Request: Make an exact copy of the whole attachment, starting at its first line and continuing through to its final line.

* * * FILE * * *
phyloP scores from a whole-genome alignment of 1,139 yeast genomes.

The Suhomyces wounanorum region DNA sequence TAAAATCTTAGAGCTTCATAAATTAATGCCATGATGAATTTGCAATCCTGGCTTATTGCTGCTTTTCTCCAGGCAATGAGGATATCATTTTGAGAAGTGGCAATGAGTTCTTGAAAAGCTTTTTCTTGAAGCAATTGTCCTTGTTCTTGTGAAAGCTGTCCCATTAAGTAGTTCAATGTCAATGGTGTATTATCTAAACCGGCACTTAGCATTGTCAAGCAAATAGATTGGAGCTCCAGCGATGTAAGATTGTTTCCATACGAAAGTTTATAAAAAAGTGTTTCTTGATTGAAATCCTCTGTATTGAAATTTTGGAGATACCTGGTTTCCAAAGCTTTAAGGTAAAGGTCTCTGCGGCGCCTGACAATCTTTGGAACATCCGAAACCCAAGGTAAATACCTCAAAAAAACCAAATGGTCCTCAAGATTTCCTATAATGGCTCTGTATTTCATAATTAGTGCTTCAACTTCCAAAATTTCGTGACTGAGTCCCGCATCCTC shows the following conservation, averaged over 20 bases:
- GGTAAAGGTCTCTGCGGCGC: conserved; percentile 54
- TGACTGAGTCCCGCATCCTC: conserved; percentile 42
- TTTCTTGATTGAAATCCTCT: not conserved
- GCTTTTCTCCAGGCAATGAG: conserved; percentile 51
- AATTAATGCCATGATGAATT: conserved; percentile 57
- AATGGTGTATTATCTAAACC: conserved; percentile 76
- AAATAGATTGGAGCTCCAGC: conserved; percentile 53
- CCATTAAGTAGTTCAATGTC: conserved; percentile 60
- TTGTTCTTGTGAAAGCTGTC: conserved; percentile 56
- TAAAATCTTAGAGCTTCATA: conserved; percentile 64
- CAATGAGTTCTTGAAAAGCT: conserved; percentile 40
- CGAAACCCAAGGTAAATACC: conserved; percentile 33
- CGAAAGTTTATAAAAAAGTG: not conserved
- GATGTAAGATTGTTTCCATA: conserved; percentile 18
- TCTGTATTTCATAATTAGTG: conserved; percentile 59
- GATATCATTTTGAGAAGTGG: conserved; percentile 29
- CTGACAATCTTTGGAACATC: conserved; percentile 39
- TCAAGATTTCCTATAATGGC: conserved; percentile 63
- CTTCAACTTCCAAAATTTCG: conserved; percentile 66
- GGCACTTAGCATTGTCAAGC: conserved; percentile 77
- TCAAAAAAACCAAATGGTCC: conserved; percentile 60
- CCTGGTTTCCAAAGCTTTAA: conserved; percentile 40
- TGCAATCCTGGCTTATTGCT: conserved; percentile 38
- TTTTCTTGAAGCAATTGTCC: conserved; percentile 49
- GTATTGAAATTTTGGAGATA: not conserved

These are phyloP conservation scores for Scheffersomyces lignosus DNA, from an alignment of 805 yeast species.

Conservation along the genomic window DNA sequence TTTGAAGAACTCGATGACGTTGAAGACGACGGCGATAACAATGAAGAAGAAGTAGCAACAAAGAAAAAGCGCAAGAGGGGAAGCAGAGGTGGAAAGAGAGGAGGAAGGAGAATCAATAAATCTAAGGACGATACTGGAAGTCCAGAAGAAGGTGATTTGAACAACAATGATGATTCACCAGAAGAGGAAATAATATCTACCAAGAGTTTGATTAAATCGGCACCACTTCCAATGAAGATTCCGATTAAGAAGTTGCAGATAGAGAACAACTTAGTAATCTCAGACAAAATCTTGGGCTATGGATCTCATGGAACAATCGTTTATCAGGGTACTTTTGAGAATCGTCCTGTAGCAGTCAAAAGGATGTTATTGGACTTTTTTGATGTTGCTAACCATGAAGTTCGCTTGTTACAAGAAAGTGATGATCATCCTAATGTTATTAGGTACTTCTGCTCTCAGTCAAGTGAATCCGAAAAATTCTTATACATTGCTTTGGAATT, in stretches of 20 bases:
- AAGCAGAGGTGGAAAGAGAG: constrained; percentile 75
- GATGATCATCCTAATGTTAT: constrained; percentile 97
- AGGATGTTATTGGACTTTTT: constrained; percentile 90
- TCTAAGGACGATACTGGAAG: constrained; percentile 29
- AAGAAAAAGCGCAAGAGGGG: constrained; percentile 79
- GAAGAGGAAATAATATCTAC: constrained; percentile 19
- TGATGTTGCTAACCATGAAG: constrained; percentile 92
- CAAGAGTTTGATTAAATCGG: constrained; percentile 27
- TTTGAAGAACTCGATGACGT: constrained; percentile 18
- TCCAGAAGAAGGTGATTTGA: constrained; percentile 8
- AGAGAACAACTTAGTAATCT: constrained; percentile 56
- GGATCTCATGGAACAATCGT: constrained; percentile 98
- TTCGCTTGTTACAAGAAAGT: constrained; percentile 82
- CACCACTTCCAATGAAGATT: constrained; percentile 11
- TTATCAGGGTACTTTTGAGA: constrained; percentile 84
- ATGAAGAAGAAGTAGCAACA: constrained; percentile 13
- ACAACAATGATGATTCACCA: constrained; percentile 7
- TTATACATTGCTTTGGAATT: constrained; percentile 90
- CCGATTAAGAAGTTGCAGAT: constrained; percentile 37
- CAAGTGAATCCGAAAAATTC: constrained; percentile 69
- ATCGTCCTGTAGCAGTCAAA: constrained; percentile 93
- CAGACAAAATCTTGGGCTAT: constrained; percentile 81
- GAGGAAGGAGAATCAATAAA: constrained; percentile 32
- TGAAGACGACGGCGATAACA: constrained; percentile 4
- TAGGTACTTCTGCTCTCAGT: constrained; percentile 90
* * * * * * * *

phyloP scores from a whole-genome alignment of 1,139 yeast genomes.

The Suhomyces wounanorum region DNA sequence TAAAATCTTAGAGCTTCATAAATTAATGCCATGATGAATTTGCAATCCTGGCTTATTGCTGCTTTTCTCCAGGCAATGAGGATATCATTTTGAGAAGTGGCAATGAGTTCTTGAAAAGCTTTTTCTTGAAGCAATTGTCCTTGTTCTTGTGAAAGCTGTCCCATTAAGTAGTTCAATGTCAATGGTGTATTATCTAAACCGGCACTTAGCATTGTCAAGCAAATAGATTGGAGCTCCAGCGATGTAAGATTGTTTCCATACGAAAGTTTATAAAAAAGTGTTTCTTGATTGAAATCCTCTGTATTGAAATTTTGGAGATACCTGGTTTCCAAAGCTTTAAGGTAAAGGTCTCTGCGGCGCCTGACAATCTTTGGAACATCCGAAACCCAAGGTAAATACCTCAAAAAAACCAAATGGTCCTCAAGATTTCCTATAATGGCTCTGTATTTCATAATTAGTGCTTCAACTTCCAAAATTTCGTGACTGAGTCCCGCATCCTC shows the following conservation, averaged over 20 bases:
- GGTAAAGGTCTCTGCGGCGC: conserved; percentile 54
- TGACTGAGTCCCGCATCCTC: conserved; percentile 42
- TTTCTTGATTGAAATCCTCT: not conserved
- GCTTTTCTCCAGGCAATGAG: conserved; percentile 51
- AATTAATGCCATGATGAATT: conserved; percentile 57
- AATGGTGTATTATCTAAACC: conserved; percentile 76
- AAATAGATTGGAGCTCCAGC: conserved; percentile 53
- CCATTAAGTAGTTCAATGTC: conserved; percentile 60
- TTGTTCTTGTGAAAGCTGTC: conserved; percentile 56
- TAAAATCTTAGAGCTTCATA: conserved; percentile 64
- CAATGAGTTCTTGAAAAGCT: conserved; percentile 40
- CGAAACCCAAGGTAAATACC: conserved; percentile 33
- CGAAAGTTTATAAAAAAGTG: not conserved
- GATGTAAGATTGTTTCCATA: conserved; percentile 18
- TCTGTATTTCATAATTAGTG: conserved; percentile 59
- GATATCATTTTGAGAAGTGG: conserved; percentile 29
- CTGACAATCTTTGGAACATC: conserved; percentile 39
- TCAAGATTTCCTATAATGGC: conserved; percentile 63
- CTTCAACTTCCAAAATTTCG: conserved; percentile 66
- GGCACTTAGCATTGTCAAGC: conserved; percentile 77
- TCAAAAAAACCAAATGGTCC: conserved; percentile 60
- CCTGGTTTCCAAAGCTTTAA: conserved; percentile 40
- TGCAATCCTGGCTTATTGCT: conserved; percentile 38
- TTTTCTTGAAGCAATTGTCC: conserved; percentile 49
- GTATTGAAATTTTGGAGATA: not conserved

These are phyloP conservation scores for Scheffersomyces lignosus DNA, from an alignment of 805 yeast species.

Conservation along the genomic window DNA sequence TTTGAAGAACTCGATGACGTTGAAGACGACGGCGATAACAATGAAGAAGAAGTAGCAACAAAGAAAAAGCGCAAGAGGGGAAGCAGAGGTGGAAAGAGAGGAGGAAGGAGAATCAATAAATCTAAGGACGATACTGGAAGTCCAGAAGAAGGTGATTTGAACAACAATGATGATTCACCAGAAGAGGAAATAATATCTACCAAGAGTTTGATTAAATCGGCACCACTTCCAATGAAGATTCCGATTAAGAAGTTGCAGATAGAGAACAACTTAGTAATCTCAGACAAAATCTTGGGCTATGGATCTCATGGAACAATCGTTTATCAGGGTACTTTTGAGAATCGTCCTGTAGCAGTCAAAAGGATGTTATTGGACTTTTTTGATGTTGCTAACCATGAAGTTCGCTTGTTACAAGAAAGTGATGATCATCCTAATGTTATTAGGTACTTCTGCTCTCAGTCAAGTGAATCCGAAAAATTCTTATACATTGCTTTGGAATT, in stretches of 20 bases:
- AAGCAGAGGTGGAAAGAGAG: constrained; percentile 75
- GATGATCATCCTAATGTTAT: constrained; percentile 97
- AGGATGTTATTGGACTTTTT: constrained; percentile 90
- TCTAAGGACGATACTGGAAG: constrained; percentile 29
- AAGAAAAAGCGCAAGAGGGG: constrained; percentile 79
- GAAGAGGAAATAATATCTAC: constrained; percentile 19
- TGATGTTGCTAACCATGAAG: constrained; percentile 92
- CAAGAGTTTGATTAAATCGG: constrained; percentile 27
- TTTGAAGAACTCGATGACGT: constrained; percentile 18
- TCCAGAAGAAGGTGATTTGA: constrained; percentile 8
- AGAGAACAACTTAGTAATCT: constrained; percentile 56
- GGATCTCATGGAACAATCGT: constrained; percentile 98
- TTCGCTTGTTACAAGAAAGT: constrained; percentile 82
- CACCACTTCCAATGAAGATT: constrained; percentile 11
- TTATCAGGGTACTTTTGAGA: constrained; percentile 84
- ATGAAGAAGAAGTAGCAACA: constrained; percentile 13
- ACAACAATGATGATTCACCA: constrained; percentile 7
- TTATACATTGCTTTGGAATT: constrained; percentile 90
- CCGATTAAGAAGTTGCAGAT: constrained; percentile 37
- CAAGTGAATCCGAAAAATTC: constrained; percentile 69
- ATCGTCCTGTAGCAGTCAAA: constrained; percentile 93
- CAGACAAAATCTTGGGCTAT: constrained; percentile 81
- GAGGAAGGAGAATCAATAAA: constrained; percentile 32
- TGAAGACGACGGCGATAACA: constrained; percentile 4
- TAGGTACTTCTGCTCTCAGT: constrained; percentile 90